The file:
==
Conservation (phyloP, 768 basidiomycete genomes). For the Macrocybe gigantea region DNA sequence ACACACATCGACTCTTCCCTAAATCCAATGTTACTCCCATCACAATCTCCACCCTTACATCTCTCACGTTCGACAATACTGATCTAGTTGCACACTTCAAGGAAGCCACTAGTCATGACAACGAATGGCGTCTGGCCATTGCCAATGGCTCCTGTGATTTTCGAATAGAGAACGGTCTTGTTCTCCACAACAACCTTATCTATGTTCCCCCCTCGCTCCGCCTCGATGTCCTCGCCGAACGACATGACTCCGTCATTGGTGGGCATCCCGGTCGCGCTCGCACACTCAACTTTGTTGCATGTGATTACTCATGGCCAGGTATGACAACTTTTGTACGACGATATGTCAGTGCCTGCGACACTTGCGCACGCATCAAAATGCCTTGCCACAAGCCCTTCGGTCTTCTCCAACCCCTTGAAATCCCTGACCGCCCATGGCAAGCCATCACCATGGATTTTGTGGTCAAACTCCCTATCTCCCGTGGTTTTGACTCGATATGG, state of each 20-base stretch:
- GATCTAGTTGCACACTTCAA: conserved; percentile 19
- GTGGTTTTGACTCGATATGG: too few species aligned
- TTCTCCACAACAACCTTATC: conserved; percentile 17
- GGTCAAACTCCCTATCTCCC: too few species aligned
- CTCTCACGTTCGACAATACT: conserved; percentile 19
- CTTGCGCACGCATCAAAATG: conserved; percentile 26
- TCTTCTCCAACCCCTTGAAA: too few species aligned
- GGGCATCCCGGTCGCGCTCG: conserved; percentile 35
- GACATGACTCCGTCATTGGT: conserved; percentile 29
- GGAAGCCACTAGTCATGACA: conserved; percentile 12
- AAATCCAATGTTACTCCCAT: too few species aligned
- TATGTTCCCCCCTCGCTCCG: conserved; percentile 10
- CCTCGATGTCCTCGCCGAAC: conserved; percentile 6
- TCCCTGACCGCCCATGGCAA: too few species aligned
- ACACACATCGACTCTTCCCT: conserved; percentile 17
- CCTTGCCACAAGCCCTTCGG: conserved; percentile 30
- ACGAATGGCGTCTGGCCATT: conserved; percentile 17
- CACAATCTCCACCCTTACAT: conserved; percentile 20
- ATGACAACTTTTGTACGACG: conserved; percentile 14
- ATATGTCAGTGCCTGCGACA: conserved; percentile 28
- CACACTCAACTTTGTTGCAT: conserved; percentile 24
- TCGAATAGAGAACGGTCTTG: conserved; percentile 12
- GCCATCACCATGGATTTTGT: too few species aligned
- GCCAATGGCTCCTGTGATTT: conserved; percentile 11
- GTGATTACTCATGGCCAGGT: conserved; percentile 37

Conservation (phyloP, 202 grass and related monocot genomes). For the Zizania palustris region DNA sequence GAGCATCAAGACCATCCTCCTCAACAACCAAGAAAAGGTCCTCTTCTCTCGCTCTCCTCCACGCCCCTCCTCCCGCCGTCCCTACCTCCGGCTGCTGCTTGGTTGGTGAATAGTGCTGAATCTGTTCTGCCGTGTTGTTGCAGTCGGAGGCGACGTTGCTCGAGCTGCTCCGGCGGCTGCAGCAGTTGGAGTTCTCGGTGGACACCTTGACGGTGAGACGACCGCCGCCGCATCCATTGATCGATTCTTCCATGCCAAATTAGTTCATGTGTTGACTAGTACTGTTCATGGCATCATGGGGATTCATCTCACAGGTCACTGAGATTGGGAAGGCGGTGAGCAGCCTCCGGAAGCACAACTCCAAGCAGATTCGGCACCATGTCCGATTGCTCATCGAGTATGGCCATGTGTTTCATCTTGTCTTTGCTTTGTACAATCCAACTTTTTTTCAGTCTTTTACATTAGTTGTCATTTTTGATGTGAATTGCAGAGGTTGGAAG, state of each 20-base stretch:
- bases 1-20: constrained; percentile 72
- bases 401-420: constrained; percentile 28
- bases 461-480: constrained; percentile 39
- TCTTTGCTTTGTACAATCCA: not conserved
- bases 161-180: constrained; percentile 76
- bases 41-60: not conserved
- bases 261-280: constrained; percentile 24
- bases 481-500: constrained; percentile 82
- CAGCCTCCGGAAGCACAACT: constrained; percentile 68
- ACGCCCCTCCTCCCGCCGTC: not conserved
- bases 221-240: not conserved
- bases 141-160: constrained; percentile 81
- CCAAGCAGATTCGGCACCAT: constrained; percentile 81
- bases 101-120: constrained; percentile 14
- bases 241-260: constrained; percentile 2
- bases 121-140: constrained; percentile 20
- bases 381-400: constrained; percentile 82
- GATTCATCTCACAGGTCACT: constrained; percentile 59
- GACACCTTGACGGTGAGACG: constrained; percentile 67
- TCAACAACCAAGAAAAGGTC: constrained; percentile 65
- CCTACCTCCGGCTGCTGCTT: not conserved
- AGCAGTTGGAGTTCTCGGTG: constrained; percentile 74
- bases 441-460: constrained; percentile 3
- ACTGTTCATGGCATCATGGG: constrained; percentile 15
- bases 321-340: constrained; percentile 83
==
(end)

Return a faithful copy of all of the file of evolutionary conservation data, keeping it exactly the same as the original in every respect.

Conservation (phyloP, 768 basidiomycete genomes). For the Macrocybe gigantea region DNA sequence ACACACATCGACTCTTCCCTAAATCCAATGTTACTCCCATCACAATCTCCACCCTTACATCTCTCACGTTCGACAATACTGATCTAGTTGCACACTTCAAGGAAGCCACTAGTCATGACAACGAATGGCGTCTGGCCATTGCCAATGGCTCCTGTGATTTTCGAATAGAGAACGGTCTTGTTCTCCACAACAACCTTATCTATGTTCCCCCCTCGCTCCGCCTCGATGTCCTCGCCGAACGACATGACTCCGTCATTGGTGGGCATCCCGGTCGCGCTCGCACACTCAACTTTGTTGCATGTGATTACTCATGGCCAGGTATGACAACTTTTGTACGACGATATGTCAGTGCCTGCGACACTTGCGCACGCATCAAAATGCCTTGCCACAAGCCCTTCGGTCTTCTCCAACCCCTTGAAATCCCTGACCGCCCATGGCAAGCCATCACCATGGATTTTGTGGTCAAACTCCCTATCTCCCGTGGTTTTGACTCGATATGG, state of each 20-base stretch:
- GATCTAGTTGCACACTTCAA: conserved; percentile 19
- GTGGTTTTGACTCGATATGG: too few species aligned
- TTCTCCACAACAACCTTATC: conserved; percentile 17
- GGTCAAACTCCCTATCTCCC: too few species aligned
- CTCTCACGTTCGACAATACT: conserved; percentile 19
- CTTGCGCACGCATCAAAATG: conserved; percentile 26
- TCTTCTCCAACCCCTTGAAA: too few species aligned
- GGGCATCCCGGTCGCGCTCG: conserved; percentile 35
- GACATGACTCCGTCATTGGT: conserved; percentile 29
- GGAAGCCACTAGTCATGACA: conserved; percentile 12
- AAATCCAATGTTACTCCCAT: too few species aligned
- TATGTTCCCCCCTCGCTCCG: conserved; percentile 10
- CCTCGATGTCCTCGCCGAAC: conserved; percentile 6
- TCCCTGACCGCCCATGGCAA: too few species aligned
- ACACACATCGACTCTTCCCT: conserved; percentile 17
- CCTTGCCACAAGCCCTTCGG: conserved; percentile 30
- ACGAATGGCGTCTGGCCATT: conserved; percentile 17
- CACAATCTCCACCCTTACAT: conserved; percentile 20
- ATGACAACTTTTGTACGACG: conserved; percentile 14
- ATATGTCAGTGCCTGCGACA: conserved; percentile 28
- CACACTCAACTTTGTTGCAT: conserved; percentile 24
- TCGAATAGAGAACGGTCTTG: conserved; percentile 12
- GCCATCACCATGGATTTTGT: too few species aligned
- GCCAATGGCTCCTGTGATTT: conserved; percentile 11
- GTGATTACTCATGGCCAGGT: conserved; percentile 37

Conservation (phyloP, 202 grass and related monocot genomes). For the Zizania palustris region DNA sequence GAGCATCAAGACCATCCTCCTCAACAACCAAGAAAAGGTCCTCTTCTCTCGCTCTCCTCCACGCCCCTCCTCCCGCCGTCCCTACCTCCGGCTGCTGCTTGGTTGGTGAATAGTGCTGAATCTGTTCTGCCGTGTTGTTGCAGTCGGAGGCGACGTTGCTCGAGCTGCTCCGGCGGCTGCAGCAGTTGGAGTTCTCGGTGGACACCTTGACGGTGAGACGACCGCCGCCGCATCCATTGATCGATTCTTCCATGCCAAATTAGTTCATGTGTTGACTAGTACTGTTCATGGCATCATGGGGATTCATCTCACAGGTCACTGAGATTGGGAAGGCGGTGAGCAGCCTCCGGAAGCACAACTCCAAGCAGATTCGGCACCATGTCCGATTGCTCATCGAGTATGGCCATGTGTTTCATCTTGTCTTTGCTTTGTACAATCCAACTTTTTTTCAGTCTTTTACATTAGTTGTCATTTTTGATGTGAATTGCAGAGGTTGGAAG, state of each 20-base stretch:
- bases 1-20: constrained; percentile 72
- bases 401-420: constrained; percentile 28
- bases 461-480: constrained; percentile 39
- TCTTTGCTTTGTACAATCCA: not conserved
- bases 161-180: constrained; percentile 76
- bases 41-60: not conserved
- bases 261-280: constrained; percentile 24
- bases 481-500: constrained; percentile 82
- CAGCCTCCGGAAGCACAACT: constrained; percentile 68
- ACGCCCCTCCTCCCGCCGTC: not conserved
- bases 221-240: not conserved
- bases 141-160: constrained; percentile 81
- CCAAGCAGATTCGGCACCAT: constrained; percentile 81
- bases 101-120: constrained; percentile 14
- bases 241-260: constrained; percentile 2
- bases 121-140: constrained; percentile 20
- bases 381-400: constrained; percentile 82
- GATTCATCTCACAGGTCACT: constrained; percentile 59
- GACACCTTGACGGTGAGACG: constrained; percentile 67
- TCAACAACCAAGAAAAGGTC: constrained; percentile 65
- CCTACCTCCGGCTGCTGCTT: not conserved
- AGCAGTTGGAGTTCTCGGTG: constrained; percentile 74
- bases 441-460: constrained; percentile 3
- ACTGTTCATGGCATCATGGG: constrained; percentile 15
- bases 321-340: constrained; percentile 83